So it seems that Warburg’s biography and writings do not only appeal to scholars. Recently, for instance, they have also drawn the attention of the Belgian filmmaker Manu Riche. The film Snake Dance – jointly written and directed by Riche and Patrick Marnham – premiered in Brussels in 2012. Their essayistic film, neither a documentary nor an entire work of fiction, has internationally been selected for film festivals and was granted several awards. While tracing the creation of the atomic bomb and its repercussions for landscapes the film travels from the landscape of the Congolese jungle (where uranium was mined), along New Mexico (where Aby Warburg studied native Indian culture in 1895-1896; the same location where physicist Robert J. Oppenheimer was to develop the atomic bomb fifty years later) to Hiroshima and Nagasaki (1945). Both brilliant researchers, Warburg and Oppenheimer, served as protagonists and each other’s counterparts. Warburg’s study of the Hopi (his Kreuzlingen lecture on April 21, 1923) as a crucial moment in the recovery process of his psychosis, juxtaposes Snake Dance’s reflection on the genesis of a weapon of mass destruction and its consequences. Its screenings were preceded by Jerry Killick’s performance of Aby Warburg’s legendary lecture on the serpent ritual. In 2015, the lecture and Snake Dance were the theme of a ‘crosstalk at the movies’ session organized by the Free University of Brussels (VUB). One year later, the film reappeared in Belgian cinemas (Antonissen 2016).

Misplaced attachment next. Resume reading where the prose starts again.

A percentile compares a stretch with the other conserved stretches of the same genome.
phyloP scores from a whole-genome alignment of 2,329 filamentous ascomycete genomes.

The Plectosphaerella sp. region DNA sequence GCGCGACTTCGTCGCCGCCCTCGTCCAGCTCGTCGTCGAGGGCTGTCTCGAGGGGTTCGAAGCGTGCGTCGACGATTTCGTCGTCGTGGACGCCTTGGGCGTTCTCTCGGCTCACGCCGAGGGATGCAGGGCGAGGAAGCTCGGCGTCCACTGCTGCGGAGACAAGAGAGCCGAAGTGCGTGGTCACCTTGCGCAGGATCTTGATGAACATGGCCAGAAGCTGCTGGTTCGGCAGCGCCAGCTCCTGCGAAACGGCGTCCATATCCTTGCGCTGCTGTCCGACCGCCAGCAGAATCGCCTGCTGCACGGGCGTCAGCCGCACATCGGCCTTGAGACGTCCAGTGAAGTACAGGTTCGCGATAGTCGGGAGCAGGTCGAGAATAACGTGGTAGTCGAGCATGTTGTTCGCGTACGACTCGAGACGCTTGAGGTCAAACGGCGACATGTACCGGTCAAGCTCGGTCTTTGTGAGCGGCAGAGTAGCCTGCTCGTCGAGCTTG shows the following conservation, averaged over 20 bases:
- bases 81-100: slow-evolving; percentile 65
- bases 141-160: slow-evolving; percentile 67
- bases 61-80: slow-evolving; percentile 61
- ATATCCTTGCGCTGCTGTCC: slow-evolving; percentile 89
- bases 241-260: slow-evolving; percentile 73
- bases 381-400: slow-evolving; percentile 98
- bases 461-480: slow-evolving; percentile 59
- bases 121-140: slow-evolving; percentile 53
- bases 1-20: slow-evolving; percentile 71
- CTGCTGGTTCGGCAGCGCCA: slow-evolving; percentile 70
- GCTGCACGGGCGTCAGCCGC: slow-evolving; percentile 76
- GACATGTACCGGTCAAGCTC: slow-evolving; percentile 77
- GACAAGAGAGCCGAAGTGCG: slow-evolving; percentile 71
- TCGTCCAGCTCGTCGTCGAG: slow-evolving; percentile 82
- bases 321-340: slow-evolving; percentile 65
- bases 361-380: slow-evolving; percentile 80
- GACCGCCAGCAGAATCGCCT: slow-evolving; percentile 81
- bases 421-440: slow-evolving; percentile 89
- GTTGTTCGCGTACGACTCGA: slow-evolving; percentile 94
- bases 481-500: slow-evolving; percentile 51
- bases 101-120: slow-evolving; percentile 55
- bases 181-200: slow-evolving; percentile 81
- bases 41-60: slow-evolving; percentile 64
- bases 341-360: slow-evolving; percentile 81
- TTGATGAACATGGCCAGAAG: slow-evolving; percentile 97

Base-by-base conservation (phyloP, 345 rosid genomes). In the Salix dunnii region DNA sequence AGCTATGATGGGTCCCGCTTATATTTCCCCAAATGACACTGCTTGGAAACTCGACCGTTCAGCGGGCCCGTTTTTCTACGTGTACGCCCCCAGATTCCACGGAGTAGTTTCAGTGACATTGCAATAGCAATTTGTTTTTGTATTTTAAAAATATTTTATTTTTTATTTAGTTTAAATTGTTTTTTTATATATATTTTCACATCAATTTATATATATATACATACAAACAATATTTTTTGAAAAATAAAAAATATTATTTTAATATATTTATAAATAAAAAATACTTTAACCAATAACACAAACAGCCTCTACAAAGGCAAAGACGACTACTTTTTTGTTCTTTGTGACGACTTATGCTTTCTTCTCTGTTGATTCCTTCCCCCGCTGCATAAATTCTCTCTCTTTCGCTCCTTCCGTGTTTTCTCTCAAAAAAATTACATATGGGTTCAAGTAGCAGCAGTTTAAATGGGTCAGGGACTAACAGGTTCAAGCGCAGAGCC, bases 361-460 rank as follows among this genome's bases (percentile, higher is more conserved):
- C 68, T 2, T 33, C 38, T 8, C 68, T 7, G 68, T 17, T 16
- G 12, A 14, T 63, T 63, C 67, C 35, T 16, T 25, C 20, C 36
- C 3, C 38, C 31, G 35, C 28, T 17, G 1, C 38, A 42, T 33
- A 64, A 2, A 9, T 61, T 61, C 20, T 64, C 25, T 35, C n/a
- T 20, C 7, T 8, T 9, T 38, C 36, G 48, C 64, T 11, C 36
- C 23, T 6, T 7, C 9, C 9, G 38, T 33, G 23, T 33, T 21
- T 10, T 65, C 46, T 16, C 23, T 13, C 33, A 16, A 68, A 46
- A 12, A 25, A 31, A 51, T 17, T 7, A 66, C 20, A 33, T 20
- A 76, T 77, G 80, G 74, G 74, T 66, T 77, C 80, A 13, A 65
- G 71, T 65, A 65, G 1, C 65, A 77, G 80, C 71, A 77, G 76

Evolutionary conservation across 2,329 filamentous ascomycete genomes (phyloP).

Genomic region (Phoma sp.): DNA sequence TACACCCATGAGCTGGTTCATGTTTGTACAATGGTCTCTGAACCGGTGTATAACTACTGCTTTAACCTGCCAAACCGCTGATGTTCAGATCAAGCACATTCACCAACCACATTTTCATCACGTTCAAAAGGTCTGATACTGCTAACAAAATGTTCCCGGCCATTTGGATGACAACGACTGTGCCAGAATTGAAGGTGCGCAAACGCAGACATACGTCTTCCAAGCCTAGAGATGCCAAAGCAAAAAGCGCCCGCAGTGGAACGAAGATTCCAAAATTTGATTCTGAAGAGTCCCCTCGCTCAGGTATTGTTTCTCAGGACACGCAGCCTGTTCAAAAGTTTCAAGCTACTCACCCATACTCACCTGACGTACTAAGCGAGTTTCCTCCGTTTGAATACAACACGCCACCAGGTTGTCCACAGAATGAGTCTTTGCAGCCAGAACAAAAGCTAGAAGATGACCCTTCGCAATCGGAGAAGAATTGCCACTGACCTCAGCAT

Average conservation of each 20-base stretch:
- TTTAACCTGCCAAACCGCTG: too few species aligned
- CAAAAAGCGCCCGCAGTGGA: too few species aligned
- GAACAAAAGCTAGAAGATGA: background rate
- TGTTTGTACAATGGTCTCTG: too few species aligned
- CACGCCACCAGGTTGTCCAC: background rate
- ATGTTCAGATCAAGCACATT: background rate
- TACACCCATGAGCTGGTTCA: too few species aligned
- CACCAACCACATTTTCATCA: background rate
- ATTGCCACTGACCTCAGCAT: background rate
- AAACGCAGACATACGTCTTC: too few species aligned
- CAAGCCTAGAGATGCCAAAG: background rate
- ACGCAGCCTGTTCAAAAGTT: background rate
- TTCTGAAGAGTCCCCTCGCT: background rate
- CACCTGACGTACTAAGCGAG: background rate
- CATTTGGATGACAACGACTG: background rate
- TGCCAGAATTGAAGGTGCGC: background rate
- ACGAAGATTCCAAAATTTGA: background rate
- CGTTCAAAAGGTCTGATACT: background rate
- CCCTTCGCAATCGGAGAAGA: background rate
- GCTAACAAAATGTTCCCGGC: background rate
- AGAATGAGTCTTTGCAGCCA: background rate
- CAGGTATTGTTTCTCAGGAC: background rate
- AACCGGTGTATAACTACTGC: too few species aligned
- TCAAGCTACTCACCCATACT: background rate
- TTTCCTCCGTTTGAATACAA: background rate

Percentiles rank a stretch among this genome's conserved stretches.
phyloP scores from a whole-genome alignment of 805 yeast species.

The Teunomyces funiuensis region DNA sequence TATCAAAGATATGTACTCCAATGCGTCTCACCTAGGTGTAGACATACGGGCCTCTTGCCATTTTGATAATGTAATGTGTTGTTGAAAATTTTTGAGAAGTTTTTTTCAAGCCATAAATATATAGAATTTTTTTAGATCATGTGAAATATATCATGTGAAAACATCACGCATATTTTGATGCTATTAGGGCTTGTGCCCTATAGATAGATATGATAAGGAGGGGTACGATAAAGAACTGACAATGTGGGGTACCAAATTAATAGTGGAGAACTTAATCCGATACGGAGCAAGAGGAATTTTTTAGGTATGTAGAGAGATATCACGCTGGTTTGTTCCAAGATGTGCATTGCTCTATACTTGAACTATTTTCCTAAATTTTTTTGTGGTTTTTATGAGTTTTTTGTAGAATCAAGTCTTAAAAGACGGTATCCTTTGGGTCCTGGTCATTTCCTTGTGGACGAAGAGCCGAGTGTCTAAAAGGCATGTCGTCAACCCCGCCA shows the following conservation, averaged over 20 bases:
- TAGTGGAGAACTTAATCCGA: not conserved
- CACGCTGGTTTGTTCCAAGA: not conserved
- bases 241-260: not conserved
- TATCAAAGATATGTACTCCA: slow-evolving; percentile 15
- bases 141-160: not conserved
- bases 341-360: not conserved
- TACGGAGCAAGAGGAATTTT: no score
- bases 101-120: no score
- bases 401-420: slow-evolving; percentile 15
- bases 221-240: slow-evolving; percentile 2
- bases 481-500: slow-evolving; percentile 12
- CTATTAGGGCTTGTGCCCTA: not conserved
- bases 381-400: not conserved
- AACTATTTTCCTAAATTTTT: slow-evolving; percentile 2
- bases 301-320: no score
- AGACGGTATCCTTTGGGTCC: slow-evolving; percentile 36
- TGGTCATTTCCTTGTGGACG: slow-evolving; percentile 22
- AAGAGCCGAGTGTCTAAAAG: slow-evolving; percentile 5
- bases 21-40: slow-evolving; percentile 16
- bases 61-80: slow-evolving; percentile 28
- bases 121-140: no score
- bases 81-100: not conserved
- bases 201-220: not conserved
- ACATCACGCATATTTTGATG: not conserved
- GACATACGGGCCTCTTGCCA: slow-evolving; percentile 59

Due to its geographical location – sharing not only its borders with the Netherlands, France and Germany but also its three official languages – Belgian iconological and Warburgian studies seem to be a point of intersection nestled in-between the neighboring traditions of anthropologie visuelle, Bildwissenschaften and visual studies (Baert 2011). Barbara Baert uttered this ‘friendly contamination’ in her bilingual (Dutch and French) speech held in acceptance of the Francqui Prize on June 8, 2016:

“ Nul doute que la position charnière de la Belgique, avec ses trois régions linguistiques s’entre-chevauchant, ne soit pour quelque chose dans la moisson particulièrement riche des sciences de l’art: ouverte à toutes les dynamiques, à toutes les inséminations et contagions à bon escient, et toujours à l’écoute ” (Baert 2017, 15-16).

The chronologically structured bibliography below presents an overview of Warburgian studies in Belgium from 2016 until the present.

Bibliography 2016-2019

English abstract

By presenting an overview of relevant research initiatives, this paper aims to shed light on the state of the art of Warburgian studies in Belgium (2016-2019) and expand the bibliography on Warburg.